Elon Musk's tunnel vision: Why his "Boring Company" underground traffic solution is a bad idea

Increasing space for single-occupancy driving is not the future — fewer cars is

Published May 6, 2017 2:00PM (EDT)

 (AP/ Kevork Djansezian/The Boring Company/Salon)
(AP/ Kevork Djansezian/The Boring Company/Salon)

Elon Musk revealed recently more details about his proposal to solve traffic gridlock by creating an elaborate 3D matrix of subterranean highways that would whisk cars around on electrified pallets.

But aside from obvious questions about technical feasibility and the cost to build and maintain such a network, some urban planners are questioning whether increasing the capacity to accommodate more individually owned vehicles is the best idea for resolving traffic congestion.

To some, Musk’s idea seems less like a future-of-mobility vision and more like a throwback to the past when city planners focused on building out passenger-car capacity by lacing together a network of roads and highways, which played a major role in suburban sprawl and snarled urban traffic.

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“It’s been shown many times that when you increase capacity over time you reach capacity and it doesn’t solve your problem, unless you address the real problem of having too many car trips,” Kaan Özbay, a professor at New York University’s Center for Urban Science and Progress who studies large scale complex transportation systems, told Salon. “Using smart strategies is much cheaper and much more feasible.”

The reason why traffic expands to meet the space that’s provided for it boils down to natural human selfishness, which — as anyone who drives knows — gets worse when people get behind the wheel.

A phenomenon known as Braess’ paradox, named after a German mathematician who studied traffic equilibrium in the late 1960s, has shown time and again that drivers will gravitate to routes that they consider most favorable. In a nutshell: Adding more ways for people to move around in single-passenger vehicles doesn’t solve traffic congestion, and in some cases can make it worse by providing more opportunities for people to take trips they wouldn’t have otherwise taken.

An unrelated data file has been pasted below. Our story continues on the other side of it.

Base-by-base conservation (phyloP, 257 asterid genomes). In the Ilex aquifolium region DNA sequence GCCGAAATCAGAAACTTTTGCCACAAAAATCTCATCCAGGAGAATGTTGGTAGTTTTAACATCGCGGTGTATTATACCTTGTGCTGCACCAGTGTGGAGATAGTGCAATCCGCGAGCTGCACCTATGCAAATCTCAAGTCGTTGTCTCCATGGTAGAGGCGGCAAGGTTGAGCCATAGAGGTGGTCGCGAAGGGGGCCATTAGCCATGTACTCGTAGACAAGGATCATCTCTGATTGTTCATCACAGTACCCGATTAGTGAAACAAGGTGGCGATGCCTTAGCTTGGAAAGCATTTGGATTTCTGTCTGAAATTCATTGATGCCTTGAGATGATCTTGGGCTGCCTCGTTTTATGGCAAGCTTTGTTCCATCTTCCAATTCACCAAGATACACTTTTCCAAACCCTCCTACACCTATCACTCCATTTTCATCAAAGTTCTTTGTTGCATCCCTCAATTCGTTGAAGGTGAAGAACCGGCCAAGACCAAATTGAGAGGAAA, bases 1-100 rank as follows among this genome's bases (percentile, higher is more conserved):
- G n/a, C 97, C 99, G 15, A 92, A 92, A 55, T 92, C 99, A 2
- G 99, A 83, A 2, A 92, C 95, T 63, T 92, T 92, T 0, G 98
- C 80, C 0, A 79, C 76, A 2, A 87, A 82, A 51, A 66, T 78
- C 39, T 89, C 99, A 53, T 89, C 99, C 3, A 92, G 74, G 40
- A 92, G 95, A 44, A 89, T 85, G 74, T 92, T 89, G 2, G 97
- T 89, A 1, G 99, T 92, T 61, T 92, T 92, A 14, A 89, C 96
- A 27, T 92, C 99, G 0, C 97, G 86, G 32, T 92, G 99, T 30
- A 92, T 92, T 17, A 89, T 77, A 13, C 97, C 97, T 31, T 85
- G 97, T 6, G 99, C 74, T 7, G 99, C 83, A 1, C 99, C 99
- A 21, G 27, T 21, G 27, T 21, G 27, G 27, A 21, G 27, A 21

Of course, Musk doesn't see it this way and, true to his nature, he’s putting his own money and effort behind his tunnel vision. (Considering Musk’s bold plan to send people to Mars, developing new boring technology might actually be part of Musk’s space-colonization synergy. Building underground habitats on Mars or the Moon would protect interplanetary residents from the harmful ionizing radiation people on Earth are protected from by the atmosphere.)

In December, Musk founded The Boring Company, an infrastructure and tunneling startup that wants to design a better, faster way to tunnel through soil and rock. Earlier this year workers began digging a test trench at the SpaceX facility in Los Angeles.

Musk’s Rube Goldberg-esque system, depicted in a CGI animation published at the Boring Company’s YouTube channel on Saturday, entails an elaborate system of automated street-level elevators. The video depicts a dedicated street-level lane where cars roll onto pallets and descend into the tunnel. The cars then remain on their pallet, which speeds forward on a single-rail electric skate.

The Tesla Motors CEO says this would turn a roughly two-dimensional driving space (roads laid on a surface) into a three-dimensional multilayered underground matrix of tunnels that would offer limitless road capacity expansion. Picture an ant farm where most of the ants are scurrying around in their tunnels rather than the surface, and you get the idea.